The exciting day wrapped up with presentations by 23 youth attending the Santa Fe Indian School’s Leadership Institute Summer Policy Academy. The event was held at the Museum of Indian Arts & Culture (MIAC) on Museum Hill in Santa Fe, and dinner after the presentations allowed everyone time talk and connect one to one.
On the final day of the tour, a visit to the Healing Foods Oasis and lunch with Tewa Women United in Española gave everyone one last visit to northern New Mexico before returning to Santa Fe. A private tour of the Institute of American Indian Arts’ Museum of Contemporary Native Arts (MoCNA) allowed participants to see and experience the vast collection of Indigenous art and hear from area artists about their work. The tour concluded with a farewell dinner at a Santa Fe culinary favorite, the Blue Corn Café.
Eileen Shendo (Jemez/Cochiti Pueblos) escorted everyone on the tour, and her connections to the places and communities was invaluable. Also, George Toya (Jemez Pueblo), a noted artist and longtime supporter of First Nations, provided on-the-ground support with everything from coolers to chairs, and making sure everyone had a great experience at Nambé.
First Nations Development Associate Jona Charette (Northern Cheyenne/Turtle Mountain Band of Chippewa) served as the tour organizer, and Eileen Egan (Hopi), First Nations Associate Director of Development and Senior Program Officer, was also on the tour.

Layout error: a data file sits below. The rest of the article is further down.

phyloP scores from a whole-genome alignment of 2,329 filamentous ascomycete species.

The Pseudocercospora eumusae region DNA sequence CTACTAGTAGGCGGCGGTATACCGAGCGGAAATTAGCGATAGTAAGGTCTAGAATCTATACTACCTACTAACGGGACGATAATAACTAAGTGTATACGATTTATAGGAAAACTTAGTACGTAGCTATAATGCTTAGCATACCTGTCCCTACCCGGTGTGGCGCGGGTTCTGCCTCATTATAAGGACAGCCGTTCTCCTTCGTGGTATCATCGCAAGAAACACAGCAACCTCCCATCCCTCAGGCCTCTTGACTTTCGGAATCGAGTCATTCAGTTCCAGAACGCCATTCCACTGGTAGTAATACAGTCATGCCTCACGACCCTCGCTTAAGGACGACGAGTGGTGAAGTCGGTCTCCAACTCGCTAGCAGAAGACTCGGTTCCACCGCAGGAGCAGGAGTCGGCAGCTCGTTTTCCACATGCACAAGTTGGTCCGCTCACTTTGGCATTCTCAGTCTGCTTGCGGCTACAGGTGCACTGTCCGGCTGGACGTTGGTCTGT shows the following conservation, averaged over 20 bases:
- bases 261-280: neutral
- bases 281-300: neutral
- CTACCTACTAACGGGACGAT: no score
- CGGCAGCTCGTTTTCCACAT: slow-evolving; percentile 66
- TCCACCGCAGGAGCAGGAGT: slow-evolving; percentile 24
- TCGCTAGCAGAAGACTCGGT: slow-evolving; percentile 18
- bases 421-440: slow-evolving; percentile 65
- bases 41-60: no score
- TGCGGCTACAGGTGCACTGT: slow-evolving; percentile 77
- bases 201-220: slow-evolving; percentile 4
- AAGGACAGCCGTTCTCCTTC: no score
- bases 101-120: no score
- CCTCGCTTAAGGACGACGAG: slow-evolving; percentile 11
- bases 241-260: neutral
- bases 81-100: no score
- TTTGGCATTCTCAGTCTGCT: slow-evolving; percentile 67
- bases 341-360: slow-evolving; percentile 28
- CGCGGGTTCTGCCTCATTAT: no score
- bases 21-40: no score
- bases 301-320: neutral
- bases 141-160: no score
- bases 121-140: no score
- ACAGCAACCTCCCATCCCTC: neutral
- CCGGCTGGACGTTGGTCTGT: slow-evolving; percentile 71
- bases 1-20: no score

Any surprises you could not have foreseen without having gone on the tour and experienced it in person?
“There is no substitute for being on the ground. It is easy to limit one’s expectations and to be cynical about results and impact. My “surprise” is that the quality of the people and programs is so high, the realized and potential impact so great, and the integration of program staff and beneficiaries into a strong team all seeking to achieve the best results possible.” – Frances Reid, England
What part of the tour left the most lasting memory?
“What struck me the most was the sense of empowerment by the people with whom we met and their determination to take ownership over their lives and the lives of their children. Every community should be blessed with people with such vision and determination. Also, the desire to preserve past traditions while moving forward to a better future was really inspiring to me. It’s not easy to accomplish this dual goal, but the groups we met with seem to be doing it.” – Mark Habeeb, Virginia
How did the tour expand your awareness of First Nations Development Institute’s work and the communities it serves?
“It is clear that First Nations is considered a vital partner by communities in achieving critical social and economic objectives. The organization does a great job – listening, partnering and supporting local projects with financial and technical assistance, which is worth its weight in gold. The staff is first-rate.” – Wendy Mills, Virginia
Ways You Can Support First Nations Development Institute
See the Ways to Give page on the First Nations website, or you can contact Jona Charette, First Nations Development Associate, at firstname.lastname@example.org or by calling us at (303) 774-7836. Also, read additional testimonials about our work.
By Mary K. Bowannie, First Nations Communications Officer